Chart-4 is an interesting way to look at high yield for ROI using time of payback; see section “Years left for complete ROI.” Since every stock in my portfolio continues to accumulate dividends over time I can calculate how long it takes before the investment pays back the original cost. I base this calculation on the current yield holding steady for the duration of return. Of course this will change with dividend increases, special dividends and the dreaded dividend reduction.

The last chart tells the story of price recovery slowing down my new share purchases in January. The continuation of the bear market meltdown from December 2018 has evaporated into thin air; see section “January 2019 update.” Instead of following the downward path in the worst December since 1931, the high yield assets I currently own ripped the cover off the ball in their upward price trajectory. With 11 months to go perhaps a market decline will allow another round of new share purchases. One can only hope the bear market pundits are correct for once.

Compelling distinction between DGI and HYI

An article written by Rida Morwa and co-produced by PendragonY made a compelling argument for “Higher Dividend” investing in 2019 over “Dividend Growth” companies in his January 11th 2019 article.

For my own investment strategy I’ve consistently invested in high yield over the past 5 years and have established its success in my most recent 2018 final report article. My portfolio design has always placed its focus on income generation and let price follow its own path. Highlights are mine in the following quote from Rida’s article.

“Appeal of Immediate High Income”

“This argument is more psychological in nature but remains nonetheless very relevant in today’s day and age. Receiving cash NOW is more reliable and guaranteed than forecasted growth that is always more uncertain and may not materialize. We much rather get a 10% yield now than a 3% yield while “hoping” for dividend hikes to occur.

In other words, we see in some cases that yield as the "bird in the hand" and growth as the "bird in the bush." Everyone knows that a bird in the hand is worth two in the bush. This is especially true when you expect future growth to become increasingly uncertain.”

“Limited Downside and Amplified Upside”

“Should dividend growth companies see their earnings impacted by the current economic conditions, they would underperform due to disappointing earnings. Thus investors could be risking overpaying for the forecasted growth.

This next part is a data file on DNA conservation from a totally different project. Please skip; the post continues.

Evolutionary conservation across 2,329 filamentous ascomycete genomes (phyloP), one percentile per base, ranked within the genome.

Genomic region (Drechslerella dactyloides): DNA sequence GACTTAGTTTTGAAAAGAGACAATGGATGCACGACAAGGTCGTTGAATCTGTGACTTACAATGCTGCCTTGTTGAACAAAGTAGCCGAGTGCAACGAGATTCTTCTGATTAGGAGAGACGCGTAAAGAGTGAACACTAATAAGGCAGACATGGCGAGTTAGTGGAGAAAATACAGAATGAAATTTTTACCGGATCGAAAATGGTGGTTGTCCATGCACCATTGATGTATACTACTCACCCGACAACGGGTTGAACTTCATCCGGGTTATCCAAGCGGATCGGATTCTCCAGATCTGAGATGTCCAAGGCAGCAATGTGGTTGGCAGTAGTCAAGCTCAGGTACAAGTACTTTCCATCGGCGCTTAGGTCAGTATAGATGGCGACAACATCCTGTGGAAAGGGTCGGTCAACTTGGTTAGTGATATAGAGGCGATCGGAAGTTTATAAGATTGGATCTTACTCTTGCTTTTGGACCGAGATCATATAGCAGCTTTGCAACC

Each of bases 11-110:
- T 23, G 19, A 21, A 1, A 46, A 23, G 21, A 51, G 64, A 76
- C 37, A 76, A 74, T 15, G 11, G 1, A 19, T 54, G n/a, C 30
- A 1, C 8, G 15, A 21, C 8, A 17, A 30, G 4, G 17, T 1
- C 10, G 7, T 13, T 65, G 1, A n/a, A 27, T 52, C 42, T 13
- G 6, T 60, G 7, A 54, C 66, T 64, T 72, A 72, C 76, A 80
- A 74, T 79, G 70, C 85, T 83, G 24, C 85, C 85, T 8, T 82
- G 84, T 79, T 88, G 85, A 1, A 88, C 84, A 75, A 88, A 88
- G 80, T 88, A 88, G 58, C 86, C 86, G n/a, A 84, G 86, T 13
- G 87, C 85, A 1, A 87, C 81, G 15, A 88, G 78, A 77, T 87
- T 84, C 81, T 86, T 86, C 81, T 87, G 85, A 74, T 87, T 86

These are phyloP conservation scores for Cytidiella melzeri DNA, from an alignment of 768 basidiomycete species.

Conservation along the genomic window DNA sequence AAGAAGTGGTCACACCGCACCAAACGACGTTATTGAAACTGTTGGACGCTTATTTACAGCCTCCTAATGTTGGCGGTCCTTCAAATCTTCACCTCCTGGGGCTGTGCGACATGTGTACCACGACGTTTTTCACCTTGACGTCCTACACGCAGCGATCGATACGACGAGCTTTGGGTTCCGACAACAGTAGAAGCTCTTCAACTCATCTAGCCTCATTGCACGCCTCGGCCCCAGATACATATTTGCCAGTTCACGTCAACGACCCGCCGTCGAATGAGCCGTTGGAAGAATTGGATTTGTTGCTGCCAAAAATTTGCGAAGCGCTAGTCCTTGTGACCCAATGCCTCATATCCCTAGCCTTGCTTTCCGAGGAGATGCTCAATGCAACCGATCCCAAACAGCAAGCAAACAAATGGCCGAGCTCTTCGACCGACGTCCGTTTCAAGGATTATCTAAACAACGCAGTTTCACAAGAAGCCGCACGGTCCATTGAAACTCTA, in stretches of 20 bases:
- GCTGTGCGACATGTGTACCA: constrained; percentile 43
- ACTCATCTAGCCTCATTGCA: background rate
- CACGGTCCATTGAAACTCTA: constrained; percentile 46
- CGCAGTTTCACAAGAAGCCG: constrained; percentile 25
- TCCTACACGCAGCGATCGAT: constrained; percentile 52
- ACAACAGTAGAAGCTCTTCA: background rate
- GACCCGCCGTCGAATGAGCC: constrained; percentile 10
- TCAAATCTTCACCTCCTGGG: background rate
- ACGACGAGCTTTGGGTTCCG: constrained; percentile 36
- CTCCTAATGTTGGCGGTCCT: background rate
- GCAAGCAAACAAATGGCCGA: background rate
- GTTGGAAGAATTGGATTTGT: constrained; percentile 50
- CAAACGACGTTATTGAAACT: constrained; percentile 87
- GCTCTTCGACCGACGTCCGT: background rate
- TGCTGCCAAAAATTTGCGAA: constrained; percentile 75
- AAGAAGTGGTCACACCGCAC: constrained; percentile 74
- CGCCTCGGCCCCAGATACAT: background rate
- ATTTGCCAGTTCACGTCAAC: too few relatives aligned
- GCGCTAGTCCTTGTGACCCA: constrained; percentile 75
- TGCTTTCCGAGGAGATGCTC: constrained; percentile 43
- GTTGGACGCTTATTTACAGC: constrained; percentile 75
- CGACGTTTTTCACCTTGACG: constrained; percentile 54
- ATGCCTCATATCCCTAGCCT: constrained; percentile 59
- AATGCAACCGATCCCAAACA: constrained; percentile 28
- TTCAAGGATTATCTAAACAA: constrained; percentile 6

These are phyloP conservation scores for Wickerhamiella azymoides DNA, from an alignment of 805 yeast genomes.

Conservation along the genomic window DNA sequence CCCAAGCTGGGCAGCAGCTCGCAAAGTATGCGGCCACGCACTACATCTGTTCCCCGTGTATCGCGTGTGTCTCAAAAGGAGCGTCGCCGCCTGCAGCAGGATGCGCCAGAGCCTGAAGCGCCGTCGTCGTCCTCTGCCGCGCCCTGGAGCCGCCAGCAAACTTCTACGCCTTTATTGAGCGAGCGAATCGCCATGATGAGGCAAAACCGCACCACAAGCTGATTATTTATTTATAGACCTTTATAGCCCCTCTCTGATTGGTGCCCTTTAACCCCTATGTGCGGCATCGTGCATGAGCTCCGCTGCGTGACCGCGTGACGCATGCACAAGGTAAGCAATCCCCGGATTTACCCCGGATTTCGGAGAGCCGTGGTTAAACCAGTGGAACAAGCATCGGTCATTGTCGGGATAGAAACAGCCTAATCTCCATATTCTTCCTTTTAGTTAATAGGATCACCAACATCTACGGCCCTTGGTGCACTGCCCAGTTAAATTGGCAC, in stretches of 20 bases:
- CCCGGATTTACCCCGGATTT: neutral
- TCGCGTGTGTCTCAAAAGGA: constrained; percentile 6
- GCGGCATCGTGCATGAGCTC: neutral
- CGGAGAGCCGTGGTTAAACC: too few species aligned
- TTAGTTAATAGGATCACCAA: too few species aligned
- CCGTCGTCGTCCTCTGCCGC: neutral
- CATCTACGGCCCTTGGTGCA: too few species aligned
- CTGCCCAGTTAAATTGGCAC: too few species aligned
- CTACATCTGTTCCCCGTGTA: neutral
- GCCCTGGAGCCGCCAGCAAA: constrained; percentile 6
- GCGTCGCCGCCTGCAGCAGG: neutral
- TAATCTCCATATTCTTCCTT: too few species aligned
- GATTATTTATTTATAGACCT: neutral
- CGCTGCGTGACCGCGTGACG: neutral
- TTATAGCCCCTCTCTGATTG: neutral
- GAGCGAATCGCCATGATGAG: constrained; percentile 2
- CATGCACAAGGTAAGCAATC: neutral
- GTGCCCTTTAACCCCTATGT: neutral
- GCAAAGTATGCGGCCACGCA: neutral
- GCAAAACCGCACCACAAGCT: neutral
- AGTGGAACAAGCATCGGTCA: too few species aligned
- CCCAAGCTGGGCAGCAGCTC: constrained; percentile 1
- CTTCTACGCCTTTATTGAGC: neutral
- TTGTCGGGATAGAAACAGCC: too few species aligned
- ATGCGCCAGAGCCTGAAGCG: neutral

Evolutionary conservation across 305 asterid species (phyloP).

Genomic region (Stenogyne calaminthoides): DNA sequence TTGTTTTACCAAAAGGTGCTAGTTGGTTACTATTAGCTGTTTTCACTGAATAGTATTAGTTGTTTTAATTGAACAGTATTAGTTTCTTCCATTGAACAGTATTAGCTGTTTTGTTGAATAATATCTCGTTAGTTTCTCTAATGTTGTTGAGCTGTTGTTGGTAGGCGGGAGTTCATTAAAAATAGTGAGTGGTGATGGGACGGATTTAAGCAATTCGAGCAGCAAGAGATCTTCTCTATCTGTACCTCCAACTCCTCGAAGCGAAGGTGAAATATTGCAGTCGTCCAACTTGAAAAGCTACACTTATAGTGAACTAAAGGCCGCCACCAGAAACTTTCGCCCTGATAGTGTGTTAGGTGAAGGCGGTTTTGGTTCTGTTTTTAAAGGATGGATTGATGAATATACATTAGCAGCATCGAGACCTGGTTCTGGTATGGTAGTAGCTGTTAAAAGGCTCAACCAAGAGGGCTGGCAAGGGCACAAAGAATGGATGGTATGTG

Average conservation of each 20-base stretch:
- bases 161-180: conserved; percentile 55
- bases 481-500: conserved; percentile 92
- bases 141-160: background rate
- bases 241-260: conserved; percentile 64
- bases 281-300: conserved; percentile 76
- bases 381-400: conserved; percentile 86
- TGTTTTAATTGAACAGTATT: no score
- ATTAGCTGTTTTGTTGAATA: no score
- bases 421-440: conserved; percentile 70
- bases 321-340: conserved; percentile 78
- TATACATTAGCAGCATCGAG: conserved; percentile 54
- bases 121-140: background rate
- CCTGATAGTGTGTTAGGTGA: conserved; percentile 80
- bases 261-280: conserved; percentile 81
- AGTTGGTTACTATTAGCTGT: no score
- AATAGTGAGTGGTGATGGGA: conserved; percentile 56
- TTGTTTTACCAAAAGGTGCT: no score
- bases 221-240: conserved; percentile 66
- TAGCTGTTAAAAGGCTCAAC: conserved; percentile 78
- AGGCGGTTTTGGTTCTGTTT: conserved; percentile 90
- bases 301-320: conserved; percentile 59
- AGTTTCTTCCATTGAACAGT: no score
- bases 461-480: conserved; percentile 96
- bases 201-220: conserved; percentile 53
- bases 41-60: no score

On the other hand, high-yielding companies with little growth, not only trade based on low valuations, but are priced based on conservative (and even pessimistic) scenario. There is no expectation for growth and as such, there is a lesser risk of earnings disappointment. Moreover, in the event of a positive surprise such as a return to faster growth, the upside potential is amplified due to the pessimistic market expectations.”

The article continues to give an example between DGI stocks with a 5% yield and 5% growth and HYI stocks with a 10% yield and 0% growth. According to his example, it would take about 15 years for the DGI stock to catch up to the HYI income level. I have verified this fact in my own studies and the reason I chose HYI over DGI being only a few years from retirement. For my own purpose I needed tangible income to pay expenses and not the hopes and dreams of capital appreciation 15 years in the future. Having my income upfront is very compelling and reassuring without being pressured with limited cash flow.

Another important factor for growth in HYI in the article is splitting the 10% yield between expenses 5% and the remaining 5% reinvested to grow the income stream. This is an important factor to consider in retirement. Having enough income to pay expenses and reinvest the surplus dividends for future growth.

This was my original thesis in building my retirement portfolio based on a margin of income safety. I can take anywhere between 50 to 60% of my dividends for expenses and reinvest the surplus to grow the income stream. To show this fact, I’ve reported my 2018 actual high yield results including retirement distribution and reinvesting surplus dividends to grow the portfolio balance.